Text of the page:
An International Atomic Energy Agency (IAEA) team of experts said the operator of France’s Civaux Nuclear Power Plant (NPP) demonstrated a commitment to safety. The team encouraged the plant to continue its operational safety improvement initiatives.
The Operational Safety Review Team (OSART) concluded an 18-day mission to Civaux NPP on 17 October. The plant, which is located around 40 km southeast of the city of Poitiers, is operated by Électricité de France S.A. (EDF). It consists of two 1450 Megawatt units with pressurised water reactors. The units were connected to the grid between 1997 and 1999. The mission was carried out at the request of the Government of France.
OSART missions aim to improve operational safety by objectively assessing safety performance using the IAEA’s safety standards and proposing recommendations and suggestions for improvement where appropriate.
“The team has carried out an in-depth review of the plant’s operational activities and observed a strong commitment to safety by management and staff,” said team leader Peter Tarren, Head of the IAEA’s Operational Safety Section. “We also saw that the plant is already actively working to make improvements in several areas. The team encourages the plant management to use the findings of the OSART mission to build on this momentum to further improve its safety performance.”
The 12-member team comprised experts from Argentina, Bulgaria, Czech Republic, Finland, Hungary, Republic of Korea, Romania, Slovakia, Sweden, the United Arab Emirates, the United Kingdom and the United States of America, as well as two IAEA officials.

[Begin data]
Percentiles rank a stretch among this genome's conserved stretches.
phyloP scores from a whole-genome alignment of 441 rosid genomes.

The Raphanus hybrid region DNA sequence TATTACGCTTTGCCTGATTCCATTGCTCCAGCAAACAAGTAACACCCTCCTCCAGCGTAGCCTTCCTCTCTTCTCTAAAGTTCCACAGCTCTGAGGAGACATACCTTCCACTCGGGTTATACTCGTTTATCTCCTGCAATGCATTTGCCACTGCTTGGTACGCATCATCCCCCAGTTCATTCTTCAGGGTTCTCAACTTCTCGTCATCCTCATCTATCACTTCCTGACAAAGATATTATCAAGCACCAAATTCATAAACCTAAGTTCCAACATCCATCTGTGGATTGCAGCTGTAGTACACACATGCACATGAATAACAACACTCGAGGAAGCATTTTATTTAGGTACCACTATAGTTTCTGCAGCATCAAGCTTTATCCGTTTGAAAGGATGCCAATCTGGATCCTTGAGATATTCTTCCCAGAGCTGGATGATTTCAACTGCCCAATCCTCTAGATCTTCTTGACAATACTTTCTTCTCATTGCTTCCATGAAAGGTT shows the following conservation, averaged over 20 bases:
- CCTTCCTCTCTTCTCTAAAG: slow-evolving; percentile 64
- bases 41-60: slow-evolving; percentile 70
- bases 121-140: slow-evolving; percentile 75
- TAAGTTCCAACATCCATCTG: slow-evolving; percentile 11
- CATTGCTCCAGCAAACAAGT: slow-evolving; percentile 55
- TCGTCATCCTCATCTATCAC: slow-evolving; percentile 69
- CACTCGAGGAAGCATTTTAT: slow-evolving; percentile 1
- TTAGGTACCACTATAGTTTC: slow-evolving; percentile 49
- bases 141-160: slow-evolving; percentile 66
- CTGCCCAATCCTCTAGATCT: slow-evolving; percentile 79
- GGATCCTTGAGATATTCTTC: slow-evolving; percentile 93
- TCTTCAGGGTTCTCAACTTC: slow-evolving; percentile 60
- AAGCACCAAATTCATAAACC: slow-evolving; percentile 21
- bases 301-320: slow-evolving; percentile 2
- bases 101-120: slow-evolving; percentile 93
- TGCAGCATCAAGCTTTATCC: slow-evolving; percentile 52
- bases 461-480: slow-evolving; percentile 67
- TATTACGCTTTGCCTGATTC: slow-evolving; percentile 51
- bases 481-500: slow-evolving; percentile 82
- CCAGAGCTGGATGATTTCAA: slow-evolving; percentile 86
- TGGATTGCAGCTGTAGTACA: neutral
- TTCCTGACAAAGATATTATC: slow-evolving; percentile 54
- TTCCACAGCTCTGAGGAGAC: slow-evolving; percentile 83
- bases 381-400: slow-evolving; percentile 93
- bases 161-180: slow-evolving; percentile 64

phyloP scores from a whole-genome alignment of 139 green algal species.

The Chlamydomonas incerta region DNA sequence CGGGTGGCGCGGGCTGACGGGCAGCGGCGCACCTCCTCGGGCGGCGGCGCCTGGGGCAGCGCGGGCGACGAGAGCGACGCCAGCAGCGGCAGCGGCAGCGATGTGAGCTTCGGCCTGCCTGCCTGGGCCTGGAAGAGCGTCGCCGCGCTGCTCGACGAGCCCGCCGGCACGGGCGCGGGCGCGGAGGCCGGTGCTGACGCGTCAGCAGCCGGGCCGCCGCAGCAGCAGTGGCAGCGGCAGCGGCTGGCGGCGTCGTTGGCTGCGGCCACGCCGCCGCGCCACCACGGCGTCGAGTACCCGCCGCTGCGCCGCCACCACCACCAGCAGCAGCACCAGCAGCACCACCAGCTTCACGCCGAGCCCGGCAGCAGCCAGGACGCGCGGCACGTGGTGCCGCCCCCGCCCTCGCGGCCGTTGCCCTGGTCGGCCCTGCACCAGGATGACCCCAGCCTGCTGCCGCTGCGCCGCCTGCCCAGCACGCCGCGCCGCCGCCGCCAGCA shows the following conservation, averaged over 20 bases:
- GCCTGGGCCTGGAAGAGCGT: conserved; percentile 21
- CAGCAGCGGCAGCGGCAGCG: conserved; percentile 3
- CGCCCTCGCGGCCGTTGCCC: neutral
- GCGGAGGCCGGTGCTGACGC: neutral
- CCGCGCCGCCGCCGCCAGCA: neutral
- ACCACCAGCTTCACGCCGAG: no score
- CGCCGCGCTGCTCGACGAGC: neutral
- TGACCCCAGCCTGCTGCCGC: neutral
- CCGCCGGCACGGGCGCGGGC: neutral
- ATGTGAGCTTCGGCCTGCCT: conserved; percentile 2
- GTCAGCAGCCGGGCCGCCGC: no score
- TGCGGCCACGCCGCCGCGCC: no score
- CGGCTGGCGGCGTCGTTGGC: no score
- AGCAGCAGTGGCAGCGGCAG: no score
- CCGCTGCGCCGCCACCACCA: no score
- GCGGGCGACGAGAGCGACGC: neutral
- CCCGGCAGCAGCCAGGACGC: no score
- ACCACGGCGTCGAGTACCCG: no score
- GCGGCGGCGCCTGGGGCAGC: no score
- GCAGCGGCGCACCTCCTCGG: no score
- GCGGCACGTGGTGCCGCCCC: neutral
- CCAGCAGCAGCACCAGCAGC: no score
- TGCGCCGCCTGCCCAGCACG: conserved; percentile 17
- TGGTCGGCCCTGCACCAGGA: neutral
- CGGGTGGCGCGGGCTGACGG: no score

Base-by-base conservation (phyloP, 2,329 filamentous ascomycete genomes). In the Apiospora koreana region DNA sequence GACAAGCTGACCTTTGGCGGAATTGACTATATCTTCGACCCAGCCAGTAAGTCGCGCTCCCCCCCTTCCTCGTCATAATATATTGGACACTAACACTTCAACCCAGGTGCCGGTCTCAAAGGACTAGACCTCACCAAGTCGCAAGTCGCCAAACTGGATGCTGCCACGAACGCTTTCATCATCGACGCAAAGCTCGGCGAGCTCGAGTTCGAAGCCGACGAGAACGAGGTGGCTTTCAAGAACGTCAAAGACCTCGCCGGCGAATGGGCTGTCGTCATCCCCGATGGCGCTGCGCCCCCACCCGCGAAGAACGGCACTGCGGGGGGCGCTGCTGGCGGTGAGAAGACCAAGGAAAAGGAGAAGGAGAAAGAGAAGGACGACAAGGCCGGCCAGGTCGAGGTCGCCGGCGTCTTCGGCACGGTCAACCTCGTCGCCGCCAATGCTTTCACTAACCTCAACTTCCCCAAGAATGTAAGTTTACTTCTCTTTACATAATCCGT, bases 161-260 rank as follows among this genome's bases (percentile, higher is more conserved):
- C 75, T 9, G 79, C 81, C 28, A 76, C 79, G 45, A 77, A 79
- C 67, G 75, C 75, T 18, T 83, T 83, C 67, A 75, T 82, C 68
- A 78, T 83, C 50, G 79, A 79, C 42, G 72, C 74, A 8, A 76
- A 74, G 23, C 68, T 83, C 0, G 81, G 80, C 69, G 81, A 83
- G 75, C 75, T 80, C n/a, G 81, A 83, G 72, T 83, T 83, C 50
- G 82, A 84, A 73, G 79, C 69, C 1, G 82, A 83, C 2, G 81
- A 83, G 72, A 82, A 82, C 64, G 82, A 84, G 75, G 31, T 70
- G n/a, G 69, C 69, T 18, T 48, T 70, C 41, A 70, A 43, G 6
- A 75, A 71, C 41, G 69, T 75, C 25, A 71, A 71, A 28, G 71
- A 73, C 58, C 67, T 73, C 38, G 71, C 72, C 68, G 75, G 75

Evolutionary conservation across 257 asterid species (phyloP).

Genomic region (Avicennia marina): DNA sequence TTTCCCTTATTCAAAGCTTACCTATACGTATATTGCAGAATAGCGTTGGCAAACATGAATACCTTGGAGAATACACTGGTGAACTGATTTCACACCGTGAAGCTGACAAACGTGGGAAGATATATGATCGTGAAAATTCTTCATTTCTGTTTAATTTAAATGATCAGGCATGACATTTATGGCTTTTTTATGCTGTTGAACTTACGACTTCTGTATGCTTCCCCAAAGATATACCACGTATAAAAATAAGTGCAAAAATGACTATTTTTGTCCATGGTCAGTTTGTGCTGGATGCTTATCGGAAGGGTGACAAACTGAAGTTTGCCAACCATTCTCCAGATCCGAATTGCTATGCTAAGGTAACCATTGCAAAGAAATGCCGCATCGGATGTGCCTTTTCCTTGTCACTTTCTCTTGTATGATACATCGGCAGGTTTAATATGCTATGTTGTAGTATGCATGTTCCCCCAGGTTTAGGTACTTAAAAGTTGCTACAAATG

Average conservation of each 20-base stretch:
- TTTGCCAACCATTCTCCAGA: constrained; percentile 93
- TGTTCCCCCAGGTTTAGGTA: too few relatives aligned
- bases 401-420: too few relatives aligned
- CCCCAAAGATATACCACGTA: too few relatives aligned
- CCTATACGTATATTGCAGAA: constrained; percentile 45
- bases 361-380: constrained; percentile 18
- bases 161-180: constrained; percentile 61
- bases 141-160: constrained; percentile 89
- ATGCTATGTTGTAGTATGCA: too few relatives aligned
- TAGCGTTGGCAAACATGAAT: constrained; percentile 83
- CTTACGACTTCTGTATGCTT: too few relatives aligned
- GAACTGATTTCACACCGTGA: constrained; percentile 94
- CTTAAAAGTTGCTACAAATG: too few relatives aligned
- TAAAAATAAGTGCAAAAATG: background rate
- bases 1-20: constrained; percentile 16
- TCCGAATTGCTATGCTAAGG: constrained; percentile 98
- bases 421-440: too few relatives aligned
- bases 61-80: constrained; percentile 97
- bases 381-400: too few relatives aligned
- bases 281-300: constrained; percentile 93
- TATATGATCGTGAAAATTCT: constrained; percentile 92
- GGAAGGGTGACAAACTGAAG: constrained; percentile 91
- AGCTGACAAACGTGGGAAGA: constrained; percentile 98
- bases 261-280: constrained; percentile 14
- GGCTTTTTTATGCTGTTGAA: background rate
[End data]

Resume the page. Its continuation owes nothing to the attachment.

The team observed several good practices that will be shared with the nuclear industry globally, including:
- The use of ultraviolet light to disinfect water from cooling towers by killing amoebae in the water before it is released into the environment.
- The use of smoke simulation masks to safely enhance the realism of fire-fighting exercises.
- The use of participative showrooms, in association with China General Nuclear Power Group and EDF Energy in the United Kingdom, to support the development of a nuclear safety culture among the young nuclear generation.
The mission made a number of recommendations to improve operational safety, including:
- The plant should establish and implement a system to ensure that operator aids used by plant personnel are authorized and controlled.
- The plant should further optimize processes and practices to strengthen the programme to manage plant modifications.
- The plant should enhance the use of the operating experience programme and the implementation of corrective actions.
“The results from this OSART Mission will help us to reflect and improve on our safety record,” said Mickael Gevrey, Station Director of Civaux NPP. “We are committed to address the recommendations in order to strengthen the plant’s operational safety.”
The team provided a draft report of the mission to the plant management. They will have the opportunity to make factual comments on the draft. These comments will be reviewed by the IAEA and the final report will be submitted to the Government of France within three months.
General information about OSART missions can be found on the IAEA website. An OSART mission is designed as a review of programmes and activities essential to operational safety. It is not a regulatory inspection, nor is it a design review or a substitute for an exhaustive assessment of the plant’s overall safety status.
Follow-up missions are standard components of the OSART programme and are typically conducted within two years of the initial mission.